Why they can’t: They beat themselves. In the second half of the season, the Tigers’ biggest threat has been… the Tigers. In all four of their losses since Round 6, plus their draw with Fremantle, Richmond have succumbed despite holding a lead at some stage in the last quarter. After losing the unlosable twice in a row to Gold Coast and North Melbourne, they were described as the dumbest side in footy (okay, it was by me), while they threw away two points just as disastrously against the Dockers. And if they can mess things up against non-finalists like the Suns and Kangaroos, it’s surely too much to ask of them to not stuff it at some point in four sudden-death finals against quality opposition.

8. Western Bulldogs

Why they can: They’ve done it before. Yes, it was a completely different Bulldogs team that rose from seventh to claim the most unlikely premiership ever won in 2016: just nine players from the grand final 22 are still on the list, with even fewer first-choice players now. But as recently as last year, the Dogs stormed into the big dance from outside the top four, winning three finals on the road in the process. Sound familiar? Luke Beveridge’s team thrive on being the underdogs, and going into this September with less to lose than any other team, will probably relish being the hunters.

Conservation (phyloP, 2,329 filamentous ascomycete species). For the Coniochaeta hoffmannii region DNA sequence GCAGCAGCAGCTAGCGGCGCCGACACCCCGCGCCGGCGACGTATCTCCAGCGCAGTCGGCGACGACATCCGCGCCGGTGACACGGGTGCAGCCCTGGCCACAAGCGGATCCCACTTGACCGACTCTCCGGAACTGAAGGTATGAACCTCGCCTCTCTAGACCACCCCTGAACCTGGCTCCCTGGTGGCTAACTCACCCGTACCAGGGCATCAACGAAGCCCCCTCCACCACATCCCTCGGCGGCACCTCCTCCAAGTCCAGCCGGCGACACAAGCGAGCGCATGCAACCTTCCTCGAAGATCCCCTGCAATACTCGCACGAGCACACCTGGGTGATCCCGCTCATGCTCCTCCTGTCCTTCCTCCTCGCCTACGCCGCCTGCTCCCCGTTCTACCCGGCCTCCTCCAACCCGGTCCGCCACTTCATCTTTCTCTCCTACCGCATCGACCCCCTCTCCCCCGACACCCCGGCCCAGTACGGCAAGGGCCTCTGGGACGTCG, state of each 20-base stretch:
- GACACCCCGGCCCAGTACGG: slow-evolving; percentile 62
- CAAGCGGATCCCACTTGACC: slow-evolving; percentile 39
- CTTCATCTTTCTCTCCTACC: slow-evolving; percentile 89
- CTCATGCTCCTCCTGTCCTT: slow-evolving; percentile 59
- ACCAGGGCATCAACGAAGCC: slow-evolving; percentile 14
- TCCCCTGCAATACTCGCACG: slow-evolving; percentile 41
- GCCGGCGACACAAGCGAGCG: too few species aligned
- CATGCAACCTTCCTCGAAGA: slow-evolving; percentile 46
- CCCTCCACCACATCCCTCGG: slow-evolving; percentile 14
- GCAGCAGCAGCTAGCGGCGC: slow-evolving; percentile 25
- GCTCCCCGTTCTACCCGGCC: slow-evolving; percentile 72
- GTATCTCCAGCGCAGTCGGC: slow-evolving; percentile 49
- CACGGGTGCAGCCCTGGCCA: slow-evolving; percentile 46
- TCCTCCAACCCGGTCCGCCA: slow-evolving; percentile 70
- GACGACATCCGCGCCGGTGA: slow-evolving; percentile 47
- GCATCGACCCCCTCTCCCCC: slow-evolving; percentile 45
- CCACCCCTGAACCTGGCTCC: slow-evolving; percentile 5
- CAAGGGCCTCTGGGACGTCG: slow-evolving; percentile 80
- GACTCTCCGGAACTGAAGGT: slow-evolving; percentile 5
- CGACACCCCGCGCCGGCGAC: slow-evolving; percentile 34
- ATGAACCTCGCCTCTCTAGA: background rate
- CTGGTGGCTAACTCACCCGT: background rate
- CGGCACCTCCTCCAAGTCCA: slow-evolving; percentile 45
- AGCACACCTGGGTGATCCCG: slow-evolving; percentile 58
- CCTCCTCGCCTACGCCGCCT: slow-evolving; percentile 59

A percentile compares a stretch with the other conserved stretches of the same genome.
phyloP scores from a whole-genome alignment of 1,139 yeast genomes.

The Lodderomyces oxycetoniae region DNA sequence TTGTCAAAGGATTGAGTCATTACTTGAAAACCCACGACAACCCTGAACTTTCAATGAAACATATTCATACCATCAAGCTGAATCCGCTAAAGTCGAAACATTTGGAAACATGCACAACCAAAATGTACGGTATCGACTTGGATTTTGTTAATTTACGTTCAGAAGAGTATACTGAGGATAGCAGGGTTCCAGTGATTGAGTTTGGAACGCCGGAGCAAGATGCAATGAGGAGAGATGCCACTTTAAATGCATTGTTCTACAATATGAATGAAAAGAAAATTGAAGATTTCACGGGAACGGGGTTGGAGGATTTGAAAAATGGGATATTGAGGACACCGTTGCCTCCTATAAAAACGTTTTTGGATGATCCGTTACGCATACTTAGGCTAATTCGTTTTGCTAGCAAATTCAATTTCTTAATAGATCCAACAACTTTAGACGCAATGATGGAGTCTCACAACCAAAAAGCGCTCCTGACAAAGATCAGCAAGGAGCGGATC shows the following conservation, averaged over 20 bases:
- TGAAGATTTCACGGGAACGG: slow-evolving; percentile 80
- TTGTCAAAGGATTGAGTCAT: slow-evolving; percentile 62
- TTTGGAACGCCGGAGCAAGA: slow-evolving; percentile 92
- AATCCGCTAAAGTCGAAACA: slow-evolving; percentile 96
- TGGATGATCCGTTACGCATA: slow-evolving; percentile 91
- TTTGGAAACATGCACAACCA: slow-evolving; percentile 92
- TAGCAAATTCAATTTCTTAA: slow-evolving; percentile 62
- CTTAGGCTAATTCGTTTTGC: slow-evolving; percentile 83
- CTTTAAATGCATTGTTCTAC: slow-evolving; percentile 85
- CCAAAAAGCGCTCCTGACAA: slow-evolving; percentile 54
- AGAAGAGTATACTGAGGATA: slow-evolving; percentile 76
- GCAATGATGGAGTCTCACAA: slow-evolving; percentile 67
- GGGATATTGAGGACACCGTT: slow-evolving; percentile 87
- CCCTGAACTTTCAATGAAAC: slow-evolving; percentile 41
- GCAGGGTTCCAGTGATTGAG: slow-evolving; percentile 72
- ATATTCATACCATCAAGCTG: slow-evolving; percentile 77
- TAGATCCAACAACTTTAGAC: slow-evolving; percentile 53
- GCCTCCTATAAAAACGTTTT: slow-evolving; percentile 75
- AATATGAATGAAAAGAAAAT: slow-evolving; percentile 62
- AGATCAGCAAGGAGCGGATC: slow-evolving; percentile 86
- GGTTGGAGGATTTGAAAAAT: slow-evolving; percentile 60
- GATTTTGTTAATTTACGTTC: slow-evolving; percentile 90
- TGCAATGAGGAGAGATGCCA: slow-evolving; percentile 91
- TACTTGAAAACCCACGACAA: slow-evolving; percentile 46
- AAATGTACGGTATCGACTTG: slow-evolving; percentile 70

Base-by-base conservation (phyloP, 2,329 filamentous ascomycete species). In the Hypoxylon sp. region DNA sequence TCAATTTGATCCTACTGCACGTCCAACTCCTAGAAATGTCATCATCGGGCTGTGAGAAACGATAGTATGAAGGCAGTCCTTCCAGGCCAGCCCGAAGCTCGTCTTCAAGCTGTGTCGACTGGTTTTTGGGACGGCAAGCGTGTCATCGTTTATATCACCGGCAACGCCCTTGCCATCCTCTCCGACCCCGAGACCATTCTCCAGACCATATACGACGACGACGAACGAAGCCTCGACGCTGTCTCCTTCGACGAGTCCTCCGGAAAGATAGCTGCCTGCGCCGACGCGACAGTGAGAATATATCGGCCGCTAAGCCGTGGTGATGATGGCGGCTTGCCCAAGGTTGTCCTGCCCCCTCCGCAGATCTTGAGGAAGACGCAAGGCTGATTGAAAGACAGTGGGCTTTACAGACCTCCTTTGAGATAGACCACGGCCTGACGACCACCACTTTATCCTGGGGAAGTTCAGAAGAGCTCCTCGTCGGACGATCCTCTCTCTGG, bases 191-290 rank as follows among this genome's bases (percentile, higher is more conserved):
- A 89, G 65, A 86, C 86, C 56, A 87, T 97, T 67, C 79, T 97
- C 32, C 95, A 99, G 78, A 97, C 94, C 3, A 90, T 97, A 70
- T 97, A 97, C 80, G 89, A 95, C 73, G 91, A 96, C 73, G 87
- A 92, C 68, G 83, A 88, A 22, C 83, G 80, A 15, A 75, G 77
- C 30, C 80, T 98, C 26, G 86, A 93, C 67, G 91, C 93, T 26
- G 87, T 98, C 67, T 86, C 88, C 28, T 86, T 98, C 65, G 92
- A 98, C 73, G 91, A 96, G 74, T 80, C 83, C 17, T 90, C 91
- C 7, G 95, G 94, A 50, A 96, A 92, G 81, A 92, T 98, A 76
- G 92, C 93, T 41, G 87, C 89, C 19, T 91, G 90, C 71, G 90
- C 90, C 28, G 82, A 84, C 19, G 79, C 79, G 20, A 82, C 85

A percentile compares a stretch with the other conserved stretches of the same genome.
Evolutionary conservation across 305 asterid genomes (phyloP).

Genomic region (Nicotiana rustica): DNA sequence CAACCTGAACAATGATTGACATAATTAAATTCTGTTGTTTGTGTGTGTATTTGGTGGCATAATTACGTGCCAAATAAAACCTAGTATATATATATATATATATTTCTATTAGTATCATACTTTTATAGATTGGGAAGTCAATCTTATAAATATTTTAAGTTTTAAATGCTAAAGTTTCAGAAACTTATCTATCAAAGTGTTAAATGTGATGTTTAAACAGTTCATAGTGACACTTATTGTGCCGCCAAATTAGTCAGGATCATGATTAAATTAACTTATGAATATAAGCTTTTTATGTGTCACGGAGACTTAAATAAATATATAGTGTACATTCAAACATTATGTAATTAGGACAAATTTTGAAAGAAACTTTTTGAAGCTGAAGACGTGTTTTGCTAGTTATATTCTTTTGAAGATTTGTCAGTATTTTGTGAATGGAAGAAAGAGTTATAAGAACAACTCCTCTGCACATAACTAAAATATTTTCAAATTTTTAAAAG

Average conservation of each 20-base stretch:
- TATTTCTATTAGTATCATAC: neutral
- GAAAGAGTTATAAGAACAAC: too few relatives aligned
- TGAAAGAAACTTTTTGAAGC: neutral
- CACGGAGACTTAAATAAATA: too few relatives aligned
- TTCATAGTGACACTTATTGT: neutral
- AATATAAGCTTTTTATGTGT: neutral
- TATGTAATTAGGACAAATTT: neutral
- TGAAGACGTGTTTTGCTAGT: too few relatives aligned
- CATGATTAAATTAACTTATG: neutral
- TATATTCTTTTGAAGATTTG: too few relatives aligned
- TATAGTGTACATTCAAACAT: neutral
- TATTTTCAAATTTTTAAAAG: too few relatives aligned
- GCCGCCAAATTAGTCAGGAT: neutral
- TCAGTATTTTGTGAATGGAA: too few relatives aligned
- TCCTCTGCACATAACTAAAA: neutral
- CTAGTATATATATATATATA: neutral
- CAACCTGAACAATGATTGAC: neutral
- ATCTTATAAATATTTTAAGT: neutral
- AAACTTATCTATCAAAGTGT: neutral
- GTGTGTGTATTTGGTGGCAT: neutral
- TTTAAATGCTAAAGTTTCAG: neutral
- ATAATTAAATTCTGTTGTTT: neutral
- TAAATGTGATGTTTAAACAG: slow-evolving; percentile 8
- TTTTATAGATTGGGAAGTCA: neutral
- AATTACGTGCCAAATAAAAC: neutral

>> READ: ‘Bevo’s Bulldogs are broken’

Why they can’t: They can’t defend. Forget the top eight – no team in the competition this year has been worse defensively than the Dogs. Yes, they’re ‘only’ eleventh for points against – still the lowest of any side still in contention – but they have given up a competition-most 184 scoring shots from chains started in their attacking 50. Basically, if a team wins the ball in defence, they’re a better chance at scoring from it against the Dogs than against anyone else – even North Melbourne, even West Coast. With Richmond (153 scoring shots) the only finals team within sniffing distance of the Dogs’ ugly number, something would have to change substantially for them to so much as win a final, never mind four.